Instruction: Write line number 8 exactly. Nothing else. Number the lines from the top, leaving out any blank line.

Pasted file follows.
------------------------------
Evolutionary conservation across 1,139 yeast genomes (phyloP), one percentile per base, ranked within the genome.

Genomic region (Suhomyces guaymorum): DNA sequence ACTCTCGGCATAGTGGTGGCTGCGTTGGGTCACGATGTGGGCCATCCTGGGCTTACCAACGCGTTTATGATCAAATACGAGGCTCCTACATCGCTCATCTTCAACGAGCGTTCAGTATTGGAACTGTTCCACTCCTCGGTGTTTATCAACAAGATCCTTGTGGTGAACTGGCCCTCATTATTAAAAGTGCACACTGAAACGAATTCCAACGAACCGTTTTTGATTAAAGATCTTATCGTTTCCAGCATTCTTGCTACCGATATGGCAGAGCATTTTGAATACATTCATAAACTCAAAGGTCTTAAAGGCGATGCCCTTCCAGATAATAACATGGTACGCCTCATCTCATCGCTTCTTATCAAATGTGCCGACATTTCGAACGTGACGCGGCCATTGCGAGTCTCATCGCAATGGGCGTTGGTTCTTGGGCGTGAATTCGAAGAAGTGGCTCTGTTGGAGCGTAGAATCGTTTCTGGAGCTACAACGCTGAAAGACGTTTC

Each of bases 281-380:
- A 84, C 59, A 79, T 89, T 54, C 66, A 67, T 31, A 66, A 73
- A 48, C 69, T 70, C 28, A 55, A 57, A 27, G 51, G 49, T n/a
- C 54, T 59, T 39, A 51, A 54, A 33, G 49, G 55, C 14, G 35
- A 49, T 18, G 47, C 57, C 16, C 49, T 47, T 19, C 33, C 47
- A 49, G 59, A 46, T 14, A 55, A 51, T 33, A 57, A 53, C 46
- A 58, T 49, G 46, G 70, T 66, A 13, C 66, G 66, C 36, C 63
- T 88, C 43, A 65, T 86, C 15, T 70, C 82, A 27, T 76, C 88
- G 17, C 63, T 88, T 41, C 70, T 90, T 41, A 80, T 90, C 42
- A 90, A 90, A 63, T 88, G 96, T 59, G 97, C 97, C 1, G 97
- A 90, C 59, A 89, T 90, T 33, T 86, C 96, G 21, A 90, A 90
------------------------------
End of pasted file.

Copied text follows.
- A 49, G 59, A 46, T 14, A 55, A 51, T 33, A 57, A 53, C 46